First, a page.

I Don't Fear Terrorism - I Fear YOUR Reaction to it
My gut seized up. I mourned for the victims, felt sorry for the city of Paris. I was angry that some group of radicals keep running around hurting humanity like this. Mostly though: I was afraid, terrified. But I wasn't afraid of terrorists. I was afraid of what the world would be like after these attacks.
Four days after the attacks, and my fears are already being realized.
Yesterday in London, a man tried to push a young Muslim woman in front of a tube train. Luckily, bystanders were able to intervene on the woman's behalf.
At nearly the same time in Toronto, another young Muslim woman was beat up by two men while on her way to pick up her son from elementary school. This came a couple of days after a mosque in Peterborough was the victim of arson.
With tens of thousands of people trying to escape the endless drought and war of Syria, it doesn't help that certain governments are now conflating refugees with terrorists.
Meanwhile, I have seen far too many of my friends on Facebook being compelled to loudly remind their own friends that any racist comments they see will result in immediate unfriending. Luckily, I haven't seen anything racist from people on my own newsfeed: I hold my people to an extremely high standard in that regard.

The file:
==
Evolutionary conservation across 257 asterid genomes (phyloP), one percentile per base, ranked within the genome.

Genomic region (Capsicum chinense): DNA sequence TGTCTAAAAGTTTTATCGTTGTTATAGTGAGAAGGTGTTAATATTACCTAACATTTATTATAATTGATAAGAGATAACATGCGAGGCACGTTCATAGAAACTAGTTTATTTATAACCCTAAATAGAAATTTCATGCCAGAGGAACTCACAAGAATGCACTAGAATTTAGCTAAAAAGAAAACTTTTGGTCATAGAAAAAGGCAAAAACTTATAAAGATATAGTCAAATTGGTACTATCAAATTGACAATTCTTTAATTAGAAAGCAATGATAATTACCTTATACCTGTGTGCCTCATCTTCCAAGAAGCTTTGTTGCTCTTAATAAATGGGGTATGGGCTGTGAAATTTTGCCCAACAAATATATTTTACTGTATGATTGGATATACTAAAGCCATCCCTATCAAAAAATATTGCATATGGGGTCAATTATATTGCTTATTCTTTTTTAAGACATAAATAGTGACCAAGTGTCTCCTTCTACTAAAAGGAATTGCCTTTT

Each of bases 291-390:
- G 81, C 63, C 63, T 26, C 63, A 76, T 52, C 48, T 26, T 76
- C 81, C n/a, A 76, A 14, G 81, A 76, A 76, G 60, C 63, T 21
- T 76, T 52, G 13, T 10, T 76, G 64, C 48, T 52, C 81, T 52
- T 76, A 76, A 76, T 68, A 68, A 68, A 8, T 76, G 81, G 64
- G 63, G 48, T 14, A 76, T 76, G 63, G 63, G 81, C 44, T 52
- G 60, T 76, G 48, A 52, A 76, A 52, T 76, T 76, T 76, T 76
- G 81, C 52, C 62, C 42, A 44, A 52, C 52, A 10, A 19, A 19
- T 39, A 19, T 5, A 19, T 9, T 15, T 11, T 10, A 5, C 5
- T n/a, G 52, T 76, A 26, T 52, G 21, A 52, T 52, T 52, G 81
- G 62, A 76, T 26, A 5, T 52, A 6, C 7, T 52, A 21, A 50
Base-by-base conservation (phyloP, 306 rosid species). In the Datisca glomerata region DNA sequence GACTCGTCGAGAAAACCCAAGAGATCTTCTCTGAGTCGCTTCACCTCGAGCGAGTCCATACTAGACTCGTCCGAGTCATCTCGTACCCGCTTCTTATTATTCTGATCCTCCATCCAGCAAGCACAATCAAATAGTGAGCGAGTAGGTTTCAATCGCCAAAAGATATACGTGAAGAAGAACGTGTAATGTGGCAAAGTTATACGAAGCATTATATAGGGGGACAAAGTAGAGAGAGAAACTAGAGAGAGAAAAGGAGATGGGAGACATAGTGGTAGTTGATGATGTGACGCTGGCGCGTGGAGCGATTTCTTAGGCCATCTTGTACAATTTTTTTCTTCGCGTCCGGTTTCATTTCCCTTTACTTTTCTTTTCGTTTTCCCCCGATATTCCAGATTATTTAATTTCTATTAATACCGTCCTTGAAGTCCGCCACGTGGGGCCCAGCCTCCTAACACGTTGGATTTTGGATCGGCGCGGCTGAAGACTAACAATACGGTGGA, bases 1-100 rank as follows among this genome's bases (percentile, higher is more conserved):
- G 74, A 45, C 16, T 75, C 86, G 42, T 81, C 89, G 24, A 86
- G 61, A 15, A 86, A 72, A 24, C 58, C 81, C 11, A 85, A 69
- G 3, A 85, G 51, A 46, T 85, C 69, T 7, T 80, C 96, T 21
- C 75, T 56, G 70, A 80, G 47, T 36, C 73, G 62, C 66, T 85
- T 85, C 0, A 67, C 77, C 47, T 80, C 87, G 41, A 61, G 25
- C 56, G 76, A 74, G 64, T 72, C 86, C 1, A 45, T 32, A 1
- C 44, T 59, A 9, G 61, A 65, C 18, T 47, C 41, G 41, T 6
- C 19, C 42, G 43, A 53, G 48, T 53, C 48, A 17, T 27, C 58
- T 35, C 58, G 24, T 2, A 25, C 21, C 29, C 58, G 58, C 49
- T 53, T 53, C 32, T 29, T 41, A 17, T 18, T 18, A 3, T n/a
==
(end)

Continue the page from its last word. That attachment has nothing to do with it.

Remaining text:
I can tell that I will have new, unfortunate fodder for my technology and digital rights articles as the world's intelligence community begins grumbling about how much better the world would be if we would just ban encryption: A tactic which would be devastating to our security and expose hundreds of millions of people worldwide to theft of money and identity.
As a Canadian, I wonder what will become of the Liberals' much-promised Bill C-51 reforms after the Paris and Lebanon attacks.
All of these thoughts arrive with the sobering realization that, as a North American, you're way more likely to die from a heart attack than from terrorism. They arrive with the fact that, in the grand scheme of things, even the worst terrorist attacks aren't nearly as expensive as our knee-jerk reactions to them.
I see a people who define themselves as friendly, accepting, democratic, and FREE, turning into racist thugs and bullies. I see a people ready to turn over their most essential civic freedoms, and their actual digital security, to protect themselves from the remote possibility of a terror attack. I see a people who, when the going gets tough, abandon their high principles so that they can react, rather than think.
I'm not afraid of terrorists. I am afraid of us.